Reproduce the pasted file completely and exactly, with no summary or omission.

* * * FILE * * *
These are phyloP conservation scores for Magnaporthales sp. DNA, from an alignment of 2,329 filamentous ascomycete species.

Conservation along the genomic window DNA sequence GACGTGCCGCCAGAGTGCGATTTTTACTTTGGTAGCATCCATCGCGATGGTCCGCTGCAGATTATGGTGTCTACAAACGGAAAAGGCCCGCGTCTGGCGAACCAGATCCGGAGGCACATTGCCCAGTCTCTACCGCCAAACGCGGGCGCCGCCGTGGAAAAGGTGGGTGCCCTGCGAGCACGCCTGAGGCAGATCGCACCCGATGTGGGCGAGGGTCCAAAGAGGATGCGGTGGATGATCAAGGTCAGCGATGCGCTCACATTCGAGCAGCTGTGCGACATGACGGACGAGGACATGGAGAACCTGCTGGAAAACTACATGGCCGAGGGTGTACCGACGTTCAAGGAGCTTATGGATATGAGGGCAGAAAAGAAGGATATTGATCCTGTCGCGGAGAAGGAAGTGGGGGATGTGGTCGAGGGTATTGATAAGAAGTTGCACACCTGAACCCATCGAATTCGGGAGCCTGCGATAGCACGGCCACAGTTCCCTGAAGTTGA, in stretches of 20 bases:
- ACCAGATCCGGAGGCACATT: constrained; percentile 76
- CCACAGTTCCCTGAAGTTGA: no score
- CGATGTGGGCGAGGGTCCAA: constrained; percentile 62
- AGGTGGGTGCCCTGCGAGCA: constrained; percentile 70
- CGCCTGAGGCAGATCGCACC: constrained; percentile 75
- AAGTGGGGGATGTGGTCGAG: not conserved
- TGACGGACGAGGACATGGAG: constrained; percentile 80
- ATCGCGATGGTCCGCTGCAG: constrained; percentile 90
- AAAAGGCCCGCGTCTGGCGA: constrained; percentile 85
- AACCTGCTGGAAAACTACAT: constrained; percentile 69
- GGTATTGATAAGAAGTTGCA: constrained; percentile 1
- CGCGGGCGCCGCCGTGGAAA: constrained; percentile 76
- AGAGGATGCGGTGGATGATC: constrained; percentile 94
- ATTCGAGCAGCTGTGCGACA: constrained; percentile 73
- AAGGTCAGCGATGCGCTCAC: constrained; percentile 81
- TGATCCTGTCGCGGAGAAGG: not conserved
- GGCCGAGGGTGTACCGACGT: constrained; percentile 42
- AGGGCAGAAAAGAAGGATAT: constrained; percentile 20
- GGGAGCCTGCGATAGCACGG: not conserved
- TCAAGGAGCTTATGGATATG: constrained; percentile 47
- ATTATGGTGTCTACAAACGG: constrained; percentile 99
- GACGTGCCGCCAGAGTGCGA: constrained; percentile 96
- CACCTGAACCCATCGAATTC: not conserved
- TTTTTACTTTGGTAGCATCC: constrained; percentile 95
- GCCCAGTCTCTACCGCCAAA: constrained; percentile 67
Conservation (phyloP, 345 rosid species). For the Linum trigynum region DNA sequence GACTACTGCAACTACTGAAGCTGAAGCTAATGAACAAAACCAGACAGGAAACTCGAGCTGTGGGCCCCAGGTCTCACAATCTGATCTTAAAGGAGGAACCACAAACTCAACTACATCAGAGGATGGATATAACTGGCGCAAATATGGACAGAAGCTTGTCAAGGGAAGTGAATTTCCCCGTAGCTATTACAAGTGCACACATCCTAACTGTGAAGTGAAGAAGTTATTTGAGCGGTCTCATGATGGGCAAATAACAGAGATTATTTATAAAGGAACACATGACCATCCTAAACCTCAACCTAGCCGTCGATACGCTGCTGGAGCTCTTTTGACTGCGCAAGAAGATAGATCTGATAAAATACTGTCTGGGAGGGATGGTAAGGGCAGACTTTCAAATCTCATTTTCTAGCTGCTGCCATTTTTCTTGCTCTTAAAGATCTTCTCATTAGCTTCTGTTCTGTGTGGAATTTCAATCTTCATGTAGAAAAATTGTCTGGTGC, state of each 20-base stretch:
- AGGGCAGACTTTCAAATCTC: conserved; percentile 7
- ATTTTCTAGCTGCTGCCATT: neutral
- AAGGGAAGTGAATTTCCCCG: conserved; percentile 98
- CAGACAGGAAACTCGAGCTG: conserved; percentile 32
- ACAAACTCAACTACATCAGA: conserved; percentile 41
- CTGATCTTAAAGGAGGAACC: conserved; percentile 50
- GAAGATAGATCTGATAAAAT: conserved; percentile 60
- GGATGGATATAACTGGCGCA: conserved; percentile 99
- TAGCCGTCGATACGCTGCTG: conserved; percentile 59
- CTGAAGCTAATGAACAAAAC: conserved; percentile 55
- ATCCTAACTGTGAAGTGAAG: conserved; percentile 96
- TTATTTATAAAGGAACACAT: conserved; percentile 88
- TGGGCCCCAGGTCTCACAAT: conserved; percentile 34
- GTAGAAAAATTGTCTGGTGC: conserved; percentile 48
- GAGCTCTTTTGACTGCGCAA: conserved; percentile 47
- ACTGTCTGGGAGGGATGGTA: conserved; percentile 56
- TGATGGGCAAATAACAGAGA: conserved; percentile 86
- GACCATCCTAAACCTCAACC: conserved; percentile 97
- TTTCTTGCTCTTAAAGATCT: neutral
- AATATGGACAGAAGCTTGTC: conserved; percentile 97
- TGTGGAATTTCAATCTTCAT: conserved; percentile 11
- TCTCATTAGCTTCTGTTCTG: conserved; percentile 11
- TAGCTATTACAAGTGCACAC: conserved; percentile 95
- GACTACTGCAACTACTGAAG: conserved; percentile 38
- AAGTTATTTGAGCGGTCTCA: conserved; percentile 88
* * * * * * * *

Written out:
These are phyloP conservation scores for Magnaporthales sp. DNA, from an alignment of 2,329 filamentous ascomycete species.

Conservation along the genomic window DNA sequence GACGTGCCGCCAGAGTGCGATTTTTACTTTGGTAGCATCCATCGCGATGGTCCGCTGCAGATTATGGTGTCTACAAACGGAAAAGGCCCGCGTCTGGCGAACCAGATCCGGAGGCACATTGCCCAGTCTCTACCGCCAAACGCGGGCGCCGCCGTGGAAAAGGTGGGTGCCCTGCGAGCACGCCTGAGGCAGATCGCACCCGATGTGGGCGAGGGTCCAAAGAGGATGCGGTGGATGATCAAGGTCAGCGATGCGCTCACATTCGAGCAGCTGTGCGACATGACGGACGAGGACATGGAGAACCTGCTGGAAAACTACATGGCCGAGGGTGTACCGACGTTCAAGGAGCTTATGGATATGAGGGCAGAAAAGAAGGATATTGATCCTGTCGCGGAGAAGGAAGTGGGGGATGTGGTCGAGGGTATTGATAAGAAGTTGCACACCTGAACCCATCGAATTCGGGAGCCTGCGATAGCACGGCCACAGTTCCCTGAAGTTGA, in stretches of 20 bases:
- ACCAGATCCGGAGGCACATT: constrained; percentile 76
- CCACAGTTCCCTGAAGTTGA: no score
- CGATGTGGGCGAGGGTCCAA: constrained; percentile 62
- AGGTGGGTGCCCTGCGAGCA: constrained; percentile 70
- CGCCTGAGGCAGATCGCACC: constrained; percentile 75
- AAGTGGGGGATGTGGTCGAG: not conserved
- TGACGGACGAGGACATGGAG: constrained; percentile 80
- ATCGCGATGGTCCGCTGCAG: constrained; percentile 90
- AAAAGGCCCGCGTCTGGCGA: constrained; percentile 85
- AACCTGCTGGAAAACTACAT: constrained; percentile 69
- GGTATTGATAAGAAGTTGCA: constrained; percentile 1
- CGCGGGCGCCGCCGTGGAAA: constrained; percentile 76
- AGAGGATGCGGTGGATGATC: constrained; percentile 94
- ATTCGAGCAGCTGTGCGACA: constrained; percentile 73
- AAGGTCAGCGATGCGCTCAC: constrained; percentile 81
- TGATCCTGTCGCGGAGAAGG: not conserved
- GGCCGAGGGTGTACCGACGT: constrained; percentile 42
- AGGGCAGAAAAGAAGGATAT: constrained; percentile 20
- GGGAGCCTGCGATAGCACGG: not conserved
- TCAAGGAGCTTATGGATATG: constrained; percentile 47
- ATTATGGTGTCTACAAACGG: constrained; percentile 99
- GACGTGCCGCCAGAGTGCGA: constrained; percentile 96
- CACCTGAACCCATCGAATTC: not conserved
- TTTTTACTTTGGTAGCATCC: constrained; percentile 95
- GCCCAGTCTCTACCGCCAAA: constrained; percentile 67
Conservation (phyloP, 345 rosid species). For the Linum trigynum region DNA sequence GACTACTGCAACTACTGAAGCTGAAGCTAATGAACAAAACCAGACAGGAAACTCGAGCTGTGGGCCCCAGGTCTCACAATCTGATCTTAAAGGAGGAACCACAAACTCAACTACATCAGAGGATGGATATAACTGGCGCAAATATGGACAGAAGCTTGTCAAGGGAAGTGAATTTCCCCGTAGCTATTACAAGTGCACACATCCTAACTGTGAAGTGAAGAAGTTATTTGAGCGGTCTCATGATGGGCAAATAACAGAGATTATTTATAAAGGAACACATGACCATCCTAAACCTCAACCTAGCCGTCGATACGCTGCTGGAGCTCTTTTGACTGCGCAAGAAGATAGATCTGATAAAATACTGTCTGGGAGGGATGGTAAGGGCAGACTTTCAAATCTCATTTTCTAGCTGCTGCCATTTTTCTTGCTCTTAAAGATCTTCTCATTAGCTTCTGTTCTGTGTGGAATTTCAATCTTCATGTAGAAAAATTGTCTGGTGC, state of each 20-base stretch:
- AGGGCAGACTTTCAAATCTC: conserved; percentile 7
- ATTTTCTAGCTGCTGCCATT: neutral
- AAGGGAAGTGAATTTCCCCG: conserved; percentile 98
- CAGACAGGAAACTCGAGCTG: conserved; percentile 32
- ACAAACTCAACTACATCAGA: conserved; percentile 41
- CTGATCTTAAAGGAGGAACC: conserved; percentile 50
- GAAGATAGATCTGATAAAAT: conserved; percentile 60
- GGATGGATATAACTGGCGCA: conserved; percentile 99
- TAGCCGTCGATACGCTGCTG: conserved; percentile 59
- CTGAAGCTAATGAACAAAAC: conserved; percentile 55
- ATCCTAACTGTGAAGTGAAG: conserved; percentile 96
- TTATTTATAAAGGAACACAT: conserved; percentile 88
- TGGGCCCCAGGTCTCACAAT: conserved; percentile 34
- GTAGAAAAATTGTCTGGTGC: conserved; percentile 48
- GAGCTCTTTTGACTGCGCAA: conserved; percentile 47
- ACTGTCTGGGAGGGATGGTA: conserved; percentile 56
- TGATGGGCAAATAACAGAGA: conserved; percentile 86
- GACCATCCTAAACCTCAACC: conserved; percentile 97
- TTTCTTGCTCTTAAAGATCT: neutral
- AATATGGACAGAAGCTTGTC: conserved; percentile 97
- TGTGGAATTTCAATCTTCAT: conserved; percentile 11
- TCTCATTAGCTTCTGTTCTG: conserved; percentile 11
- TAGCTATTACAAGTGCACAC: conserved; percentile 95
- GACTACTGCAACTACTGAAG: conserved; percentile 38
- AAGTTATTTGAGCGGTCTCA: conserved; percentile 88